Drinking on the Move: We Are Indians
New Delhi, June 4: Vikram and Mona Singh are a middle aged couple based in Delhi. Most weekend nights you are likely to find them at the sprawling India Gate lawns with a bunch of friends enjoying the bottle.
They carry liquor, and related paraphernalia from their home, in their vehicles. Once there they unload, turn on loud foot tapping music and shake a leg or two. This will go on till wee hours of the morning
Siblings Molly and Pintu have been social drinkers since they settled down in their respective professions, but had still not left their parental home. Now, many decades later, they still meet up in some restaurant or pub for an occasional swig. Pintu discloses that their parents though fairly liberal, dislike drinking bouts. Molly’s spouse being a teetotaler drinking at home is not convenient. Naturally the duo takes the easy way out.
Evidently drinking at home is not quite the “In” thing in most Indian households, barring the ultra modern affluent ones of course. A handy option is a bar. But the flipside is that in most Indian bars, the lighting is dim, and the air-conditioning uncomfortably chilly.
This explains the evolution of a species known as Car Drinkers. They can be further divided into two: First, the wedding drinkers who bring up the rear of any stereotyped wedding procession. As the procession winds its way through lanes and alleys, the car follows at a snail’s (or is it tortoise?) pace.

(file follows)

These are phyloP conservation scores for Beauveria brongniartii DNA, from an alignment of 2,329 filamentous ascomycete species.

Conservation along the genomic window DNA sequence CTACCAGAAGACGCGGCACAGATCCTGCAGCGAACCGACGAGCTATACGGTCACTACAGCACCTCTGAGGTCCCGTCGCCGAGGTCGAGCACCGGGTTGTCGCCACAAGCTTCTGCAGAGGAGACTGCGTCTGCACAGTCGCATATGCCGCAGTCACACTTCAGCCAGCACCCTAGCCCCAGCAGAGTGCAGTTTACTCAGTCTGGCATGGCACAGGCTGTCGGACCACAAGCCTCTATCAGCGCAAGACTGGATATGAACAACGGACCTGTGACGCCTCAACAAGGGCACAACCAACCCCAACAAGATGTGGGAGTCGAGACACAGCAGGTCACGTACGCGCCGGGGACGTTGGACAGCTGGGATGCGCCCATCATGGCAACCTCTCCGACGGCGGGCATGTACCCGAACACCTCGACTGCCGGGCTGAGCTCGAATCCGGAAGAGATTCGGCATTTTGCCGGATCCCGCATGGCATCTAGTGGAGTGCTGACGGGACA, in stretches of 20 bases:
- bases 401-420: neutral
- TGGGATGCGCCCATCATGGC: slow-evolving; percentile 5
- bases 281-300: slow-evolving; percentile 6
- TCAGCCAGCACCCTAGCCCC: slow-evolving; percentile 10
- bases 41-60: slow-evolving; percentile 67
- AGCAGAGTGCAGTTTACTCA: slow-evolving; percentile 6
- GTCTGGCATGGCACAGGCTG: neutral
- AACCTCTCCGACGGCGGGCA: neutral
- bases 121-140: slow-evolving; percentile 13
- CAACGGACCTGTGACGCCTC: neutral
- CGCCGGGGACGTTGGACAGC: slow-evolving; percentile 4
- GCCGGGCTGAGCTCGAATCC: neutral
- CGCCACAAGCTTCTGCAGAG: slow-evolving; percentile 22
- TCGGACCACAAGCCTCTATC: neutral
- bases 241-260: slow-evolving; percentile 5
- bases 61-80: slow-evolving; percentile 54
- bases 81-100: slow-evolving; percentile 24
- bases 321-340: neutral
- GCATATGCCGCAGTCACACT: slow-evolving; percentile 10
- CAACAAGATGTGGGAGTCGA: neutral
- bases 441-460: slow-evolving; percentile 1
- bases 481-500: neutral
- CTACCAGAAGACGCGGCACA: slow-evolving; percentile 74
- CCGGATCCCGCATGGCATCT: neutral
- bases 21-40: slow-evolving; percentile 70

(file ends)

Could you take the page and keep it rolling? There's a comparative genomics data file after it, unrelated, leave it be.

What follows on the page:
Finally when the coast is clear, the car’s occupants get out and go into a huddle; the rear of the vehicle flies open, revealing its contents. The men gulp down the drinks and rejoin the party of revelers.
The second category comprises what are known as Chicken point drinkers. Consider this scenario: It is evening time. The tipplers head towards a friendly-neighbourhood joint selling barbecue chicken and other scrumptious items. The coveted liquid is poured out in plastic cups, while the chicken tikkas are handed in through the window. The music is full blast. The guys sit in the dark eating and drinking. The flashing lights of the car stereo help to create the ambience of a nightclub.
Indians are gutsy enough to drink on trains even though it is prohibited on board. But again, in India Sab Chalta Hai (everything is okay). Some board the trains with their own supplies. If you happen to be on a long haul in an AC compartment you could approach the coach attendant with your choices.
The fellow will efficiently procure the stuff, from any station with conveniently long stoppage time. If you have the adventurous streak in you, it may even be possible to sneak in some raw stuff which could then be rendered eatable in the pantry car. There is a price tag of course!! You would need to bribe the pantry car boy with cash or liquid!